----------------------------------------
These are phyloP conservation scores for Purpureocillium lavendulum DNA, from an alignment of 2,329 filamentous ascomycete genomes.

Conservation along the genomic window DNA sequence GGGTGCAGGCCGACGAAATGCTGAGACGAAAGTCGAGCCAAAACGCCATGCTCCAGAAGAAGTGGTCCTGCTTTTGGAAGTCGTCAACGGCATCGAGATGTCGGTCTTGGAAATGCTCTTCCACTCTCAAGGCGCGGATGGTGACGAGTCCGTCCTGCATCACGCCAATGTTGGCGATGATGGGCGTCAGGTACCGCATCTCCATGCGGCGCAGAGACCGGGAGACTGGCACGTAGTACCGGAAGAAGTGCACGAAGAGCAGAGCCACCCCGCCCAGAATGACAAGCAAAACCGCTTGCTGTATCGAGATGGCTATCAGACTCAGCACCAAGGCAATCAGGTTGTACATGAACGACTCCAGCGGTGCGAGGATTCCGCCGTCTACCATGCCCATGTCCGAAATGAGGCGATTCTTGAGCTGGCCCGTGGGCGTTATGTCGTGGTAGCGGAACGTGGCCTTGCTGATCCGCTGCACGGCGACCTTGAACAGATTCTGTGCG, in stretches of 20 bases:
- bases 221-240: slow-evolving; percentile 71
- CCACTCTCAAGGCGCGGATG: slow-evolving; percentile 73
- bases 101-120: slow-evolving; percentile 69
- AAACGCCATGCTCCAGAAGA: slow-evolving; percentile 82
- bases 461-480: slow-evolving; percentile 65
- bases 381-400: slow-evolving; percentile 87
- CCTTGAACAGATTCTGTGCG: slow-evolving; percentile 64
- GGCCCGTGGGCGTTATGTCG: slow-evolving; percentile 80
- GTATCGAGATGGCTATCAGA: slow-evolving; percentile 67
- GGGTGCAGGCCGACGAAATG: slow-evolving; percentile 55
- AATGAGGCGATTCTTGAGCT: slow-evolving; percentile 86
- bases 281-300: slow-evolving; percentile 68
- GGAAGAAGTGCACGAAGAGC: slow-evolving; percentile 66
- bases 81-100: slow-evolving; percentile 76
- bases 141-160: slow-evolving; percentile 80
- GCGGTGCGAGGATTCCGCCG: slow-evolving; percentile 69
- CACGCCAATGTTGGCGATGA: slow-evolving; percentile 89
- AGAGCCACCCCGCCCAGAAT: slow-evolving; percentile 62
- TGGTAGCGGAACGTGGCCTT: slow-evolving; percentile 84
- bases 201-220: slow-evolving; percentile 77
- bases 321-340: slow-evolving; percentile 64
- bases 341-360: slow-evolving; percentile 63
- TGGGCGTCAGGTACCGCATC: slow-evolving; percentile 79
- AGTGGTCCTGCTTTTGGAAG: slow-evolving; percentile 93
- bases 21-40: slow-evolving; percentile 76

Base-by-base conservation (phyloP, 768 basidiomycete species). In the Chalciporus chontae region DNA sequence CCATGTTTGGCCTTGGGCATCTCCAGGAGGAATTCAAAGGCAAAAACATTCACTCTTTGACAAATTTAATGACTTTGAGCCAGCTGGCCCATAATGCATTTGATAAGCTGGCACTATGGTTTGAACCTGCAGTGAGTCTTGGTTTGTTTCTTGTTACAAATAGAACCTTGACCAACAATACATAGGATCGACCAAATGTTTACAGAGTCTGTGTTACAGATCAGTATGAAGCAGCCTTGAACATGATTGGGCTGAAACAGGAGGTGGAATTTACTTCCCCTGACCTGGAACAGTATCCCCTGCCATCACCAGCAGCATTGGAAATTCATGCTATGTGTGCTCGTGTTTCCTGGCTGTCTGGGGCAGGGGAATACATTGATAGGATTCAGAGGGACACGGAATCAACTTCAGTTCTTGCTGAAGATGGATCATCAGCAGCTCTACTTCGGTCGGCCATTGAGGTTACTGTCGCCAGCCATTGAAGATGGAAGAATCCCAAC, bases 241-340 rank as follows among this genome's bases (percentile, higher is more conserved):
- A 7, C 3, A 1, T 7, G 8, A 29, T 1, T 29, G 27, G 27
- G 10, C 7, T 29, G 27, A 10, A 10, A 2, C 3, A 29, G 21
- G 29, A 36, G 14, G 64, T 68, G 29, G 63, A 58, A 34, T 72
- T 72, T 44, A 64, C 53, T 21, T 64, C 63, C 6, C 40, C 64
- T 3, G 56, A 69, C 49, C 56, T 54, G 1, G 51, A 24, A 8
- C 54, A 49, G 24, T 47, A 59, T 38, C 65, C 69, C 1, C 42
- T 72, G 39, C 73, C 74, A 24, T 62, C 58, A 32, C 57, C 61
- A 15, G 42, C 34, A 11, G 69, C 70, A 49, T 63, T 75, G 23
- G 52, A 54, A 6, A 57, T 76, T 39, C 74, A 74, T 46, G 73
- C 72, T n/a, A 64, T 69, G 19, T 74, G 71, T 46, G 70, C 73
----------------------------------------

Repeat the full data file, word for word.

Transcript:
These are phyloP conservation scores for Purpureocillium lavendulum DNA, from an alignment of 2,329 filamentous ascomycete genomes.

Conservation along the genomic window DNA sequence GGGTGCAGGCCGACGAAATGCTGAGACGAAAGTCGAGCCAAAACGCCATGCTCCAGAAGAAGTGGTCCTGCTTTTGGAAGTCGTCAACGGCATCGAGATGTCGGTCTTGGAAATGCTCTTCCACTCTCAAGGCGCGGATGGTGACGAGTCCGTCCTGCATCACGCCAATGTTGGCGATGATGGGCGTCAGGTACCGCATCTCCATGCGGCGCAGAGACCGGGAGACTGGCACGTAGTACCGGAAGAAGTGCACGAAGAGCAGAGCCACCCCGCCCAGAATGACAAGCAAAACCGCTTGCTGTATCGAGATGGCTATCAGACTCAGCACCAAGGCAATCAGGTTGTACATGAACGACTCCAGCGGTGCGAGGATTCCGCCGTCTACCATGCCCATGTCCGAAATGAGGCGATTCTTGAGCTGGCCCGTGGGCGTTATGTCGTGGTAGCGGAACGTGGCCTTGCTGATCCGCTGCACGGCGACCTTGAACAGATTCTGTGCG, in stretches of 20 bases:
- bases 221-240: slow-evolving; percentile 71
- CCACTCTCAAGGCGCGGATG: slow-evolving; percentile 73
- bases 101-120: slow-evolving; percentile 69
- AAACGCCATGCTCCAGAAGA: slow-evolving; percentile 82
- bases 461-480: slow-evolving; percentile 65
- bases 381-400: slow-evolving; percentile 87
- CCTTGAACAGATTCTGTGCG: slow-evolving; percentile 64
- GGCCCGTGGGCGTTATGTCG: slow-evolving; percentile 80
- GTATCGAGATGGCTATCAGA: slow-evolving; percentile 67
- GGGTGCAGGCCGACGAAATG: slow-evolving; percentile 55
- AATGAGGCGATTCTTGAGCT: slow-evolving; percentile 86
- bases 281-300: slow-evolving; percentile 68
- GGAAGAAGTGCACGAAGAGC: slow-evolving; percentile 66
- bases 81-100: slow-evolving; percentile 76
- bases 141-160: slow-evolving; percentile 80
- GCGGTGCGAGGATTCCGCCG: slow-evolving; percentile 69
- CACGCCAATGTTGGCGATGA: slow-evolving; percentile 89
- AGAGCCACCCCGCCCAGAAT: slow-evolving; percentile 62
- TGGTAGCGGAACGTGGCCTT: slow-evolving; percentile 84
- bases 201-220: slow-evolving; percentile 77
- bases 321-340: slow-evolving; percentile 64
- bases 341-360: slow-evolving; percentile 63
- TGGGCGTCAGGTACCGCATC: slow-evolving; percentile 79
- AGTGGTCCTGCTTTTGGAAG: slow-evolving; percentile 93
- bases 21-40: slow-evolving; percentile 76

Base-by-base conservation (phyloP, 768 basidiomycete species). In the Chalciporus chontae region DNA sequence CCATGTTTGGCCTTGGGCATCTCCAGGAGGAATTCAAAGGCAAAAACATTCACTCTTTGACAAATTTAATGACTTTGAGCCAGCTGGCCCATAATGCATTTGATAAGCTGGCACTATGGTTTGAACCTGCAGTGAGTCTTGGTTTGTTTCTTGTTACAAATAGAACCTTGACCAACAATACATAGGATCGACCAAATGTTTACAGAGTCTGTGTTACAGATCAGTATGAAGCAGCCTTGAACATGATTGGGCTGAAACAGGAGGTGGAATTTACTTCCCCTGACCTGGAACAGTATCCCCTGCCATCACCAGCAGCATTGGAAATTCATGCTATGTGTGCTCGTGTTTCCTGGCTGTCTGGGGCAGGGGAATACATTGATAGGATTCAGAGGGACACGGAATCAACTTCAGTTCTTGCTGAAGATGGATCATCAGCAGCTCTACTTCGGTCGGCCATTGAGGTTACTGTCGCCAGCCATTGAAGATGGAAGAATCCCAAC, bases 241-340 rank as follows among this genome's bases (percentile, higher is more conserved):
- A 7, C 3, A 1, T 7, G 8, A 29, T 1, T 29, G 27, G 27
- G 10, C 7, T 29, G 27, A 10, A 10, A 2, C 3, A 29, G 21
- G 29, A 36, G 14, G 64, T 68, G 29, G 63, A 58, A 34, T 72
- T 72, T 44, A 64, C 53, T 21, T 64, C 63, C 6, C 40, C 64
- T 3, G 56, A 69, C 49, C 56, T 54, G 1, G 51, A 24, A 8
- C 54, A 49, G 24, T 47, A 59, T 38, C 65, C 69, C 1, C 42
- T 72, G 39, C 73, C 74, A 24, T 62, C 58, A 32, C 57, C 61
- A 15, G 42, C 34, A 11, G 69, C 70, A 49, T 63, T 75, G 23
- G 52, A 54, A 6, A 57, T 76, T 39, C 74, A 74, T 46, G 73
- C 72, T n/a, A 64, T 69, G 19, T 74, G 71, T 46, G 70, C 73